Michael Jackson Man in the Mirror: What is Man in the Mirror about? Story behind song
Martin Bashir interviews Michael Jackson in 2002
Michael Jackson’s song Man in the Mirror was an instant hit when it came out in 1988. It went straight in at the top of the Billboard Hot 100, where it remained for two weeks. While it didn’t fare as well in the UK, it climbed up the rankings after Michael’s death in 2009 – but what is the story behind the lyrics?
Man in the Mirror became Michael Jackson’s tenth number-one single on the Billboard Hot 100 when it first came out on February 6, 1988.
The track was certified triple platinum by the Recording Industry Association of America (RIAA) and is still known today as one of Michael’s most famous songs.
While it only reached the Top 30 in the UK, it climbed to Number Two after his death on June 25, 2009, and it received a huge amount of radio play in the weeks that followed.
But what is the story of the lyrics of the song, and was it a song Michael wrote himself?
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While Michael was an incredible songwriter, who heard full songs in his head, he did not put pen to paper with Man in the Mirror.
Instead, Man in the Mirror was composed by Glen Ballard and Siedah Garrett, well-known songwriters who worked with him at the time.
Siedah, a singer in her own right, also sang with Michael on the song I Just Can’t Stop Loving You which, with Man in the Mirror, were released on his sixth studio album Bad.
The song was produced by Michael and his long term collaborator Quincy Jones and featured backing vocals from gospel groups such as The Winans and the Andraé Crouch Choir.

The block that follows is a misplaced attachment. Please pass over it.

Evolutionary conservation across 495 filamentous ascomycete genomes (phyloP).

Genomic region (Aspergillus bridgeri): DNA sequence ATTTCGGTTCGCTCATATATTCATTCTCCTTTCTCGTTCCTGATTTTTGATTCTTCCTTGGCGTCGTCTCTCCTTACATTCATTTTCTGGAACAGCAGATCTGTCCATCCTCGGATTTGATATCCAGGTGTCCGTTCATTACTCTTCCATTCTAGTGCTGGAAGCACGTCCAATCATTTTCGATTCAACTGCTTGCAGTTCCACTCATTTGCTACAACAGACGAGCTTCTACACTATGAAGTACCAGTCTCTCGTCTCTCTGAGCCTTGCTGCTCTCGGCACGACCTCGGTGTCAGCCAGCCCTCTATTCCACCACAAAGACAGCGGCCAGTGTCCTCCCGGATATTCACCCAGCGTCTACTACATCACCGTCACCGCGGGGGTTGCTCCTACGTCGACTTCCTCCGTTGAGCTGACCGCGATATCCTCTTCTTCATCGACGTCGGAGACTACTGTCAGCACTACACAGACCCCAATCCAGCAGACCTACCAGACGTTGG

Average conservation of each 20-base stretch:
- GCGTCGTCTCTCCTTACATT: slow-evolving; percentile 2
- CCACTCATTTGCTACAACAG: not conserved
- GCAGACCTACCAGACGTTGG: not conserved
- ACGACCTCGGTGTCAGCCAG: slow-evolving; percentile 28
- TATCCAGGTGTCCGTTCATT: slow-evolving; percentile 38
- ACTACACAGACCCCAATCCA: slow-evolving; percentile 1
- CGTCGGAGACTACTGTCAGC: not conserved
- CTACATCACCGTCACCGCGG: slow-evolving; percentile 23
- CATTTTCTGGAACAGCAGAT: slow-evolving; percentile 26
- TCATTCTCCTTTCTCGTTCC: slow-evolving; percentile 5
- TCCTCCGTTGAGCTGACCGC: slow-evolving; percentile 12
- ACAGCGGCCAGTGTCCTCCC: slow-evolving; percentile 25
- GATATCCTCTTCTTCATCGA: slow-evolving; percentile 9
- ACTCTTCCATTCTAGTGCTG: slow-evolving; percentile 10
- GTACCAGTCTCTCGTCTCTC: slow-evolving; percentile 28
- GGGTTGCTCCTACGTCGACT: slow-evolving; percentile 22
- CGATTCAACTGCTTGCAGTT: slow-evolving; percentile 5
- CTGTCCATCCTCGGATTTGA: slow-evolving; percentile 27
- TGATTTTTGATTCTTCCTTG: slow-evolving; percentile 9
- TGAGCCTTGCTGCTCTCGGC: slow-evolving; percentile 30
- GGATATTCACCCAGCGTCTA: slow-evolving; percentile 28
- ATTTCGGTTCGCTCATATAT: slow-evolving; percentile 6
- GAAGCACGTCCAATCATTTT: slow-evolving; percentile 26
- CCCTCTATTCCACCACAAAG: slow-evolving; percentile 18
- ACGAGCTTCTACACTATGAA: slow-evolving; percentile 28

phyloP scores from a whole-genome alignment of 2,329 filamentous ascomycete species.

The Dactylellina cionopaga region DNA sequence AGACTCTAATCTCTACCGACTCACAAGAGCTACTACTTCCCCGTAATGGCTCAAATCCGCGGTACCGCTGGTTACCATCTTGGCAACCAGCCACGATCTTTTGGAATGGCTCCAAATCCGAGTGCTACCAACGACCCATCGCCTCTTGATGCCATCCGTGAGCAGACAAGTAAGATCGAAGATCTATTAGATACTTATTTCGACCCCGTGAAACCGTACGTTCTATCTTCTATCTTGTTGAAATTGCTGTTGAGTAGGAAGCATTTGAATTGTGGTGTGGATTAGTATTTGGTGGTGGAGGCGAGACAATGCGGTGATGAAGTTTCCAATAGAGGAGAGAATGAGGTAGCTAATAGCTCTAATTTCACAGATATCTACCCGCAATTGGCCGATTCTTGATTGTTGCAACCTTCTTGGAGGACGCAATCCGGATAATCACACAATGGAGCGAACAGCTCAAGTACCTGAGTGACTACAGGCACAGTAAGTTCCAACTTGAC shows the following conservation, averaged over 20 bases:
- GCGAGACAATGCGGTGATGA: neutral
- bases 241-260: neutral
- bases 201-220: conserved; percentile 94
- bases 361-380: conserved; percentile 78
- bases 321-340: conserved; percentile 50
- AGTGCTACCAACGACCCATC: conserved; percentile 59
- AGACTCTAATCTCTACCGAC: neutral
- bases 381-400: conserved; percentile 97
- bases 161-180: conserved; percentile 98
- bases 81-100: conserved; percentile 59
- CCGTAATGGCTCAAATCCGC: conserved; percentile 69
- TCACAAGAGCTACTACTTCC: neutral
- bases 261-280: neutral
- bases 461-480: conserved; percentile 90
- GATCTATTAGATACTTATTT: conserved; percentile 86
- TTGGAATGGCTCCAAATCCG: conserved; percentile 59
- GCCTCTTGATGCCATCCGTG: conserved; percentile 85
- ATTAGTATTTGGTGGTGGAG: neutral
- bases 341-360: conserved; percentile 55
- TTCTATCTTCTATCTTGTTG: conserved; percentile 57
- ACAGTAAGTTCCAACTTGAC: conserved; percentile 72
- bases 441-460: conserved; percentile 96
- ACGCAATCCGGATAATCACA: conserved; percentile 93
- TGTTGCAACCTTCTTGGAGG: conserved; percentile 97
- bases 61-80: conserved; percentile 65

Siedah spoke about the song after its release, saying: “The song was deeper than just the visual of a man looking at himself in the mirror.
“To make a difference on the outside, you have to first start from within.
“So I think that Michael just got it… he got the meaning of the song right away.”
While the song may not have been about a particular man, but about humanity as a whole, there was a poignant dedication on the single sleeve which sent a powerful message.
In the single sleeve was a dedication to Yoshiaki Ogiwara, a five-year-old boy from Takasaki in Gunma, Japan who was kidnapped and murdered in September 1987.
At the time of the release of the single, Michael was touring Japan and dedicated concerts in Osaka and Yokohama to Yoshiaki’s memory.
The dedication read: “Dedicated to Yoshiaki Hagiwara. May such a terrible thing never happen again. I will always love you. Michael Jackson.
“A portion of Michael Jackson’s royalties from the sales of this record will be donated to Camp Ronald McDonald for Good Times, a camp for children with cancer.”
The song was released with a music video, which was a departure for Michael as he did not appear in it, sort of.
Instead of filming a specific video for the song, it instead showed a montage of him performing the song in different locations around the world.
As well as that, other clips were interspersed throughout his performances, such as images of children in Africa, Mother Teresa, Nelson Mandela and Martin Luther King Jr.
The song regained prominence after Michael’s death in a way it had not when it first came out and is now considered one of his all-time classics.
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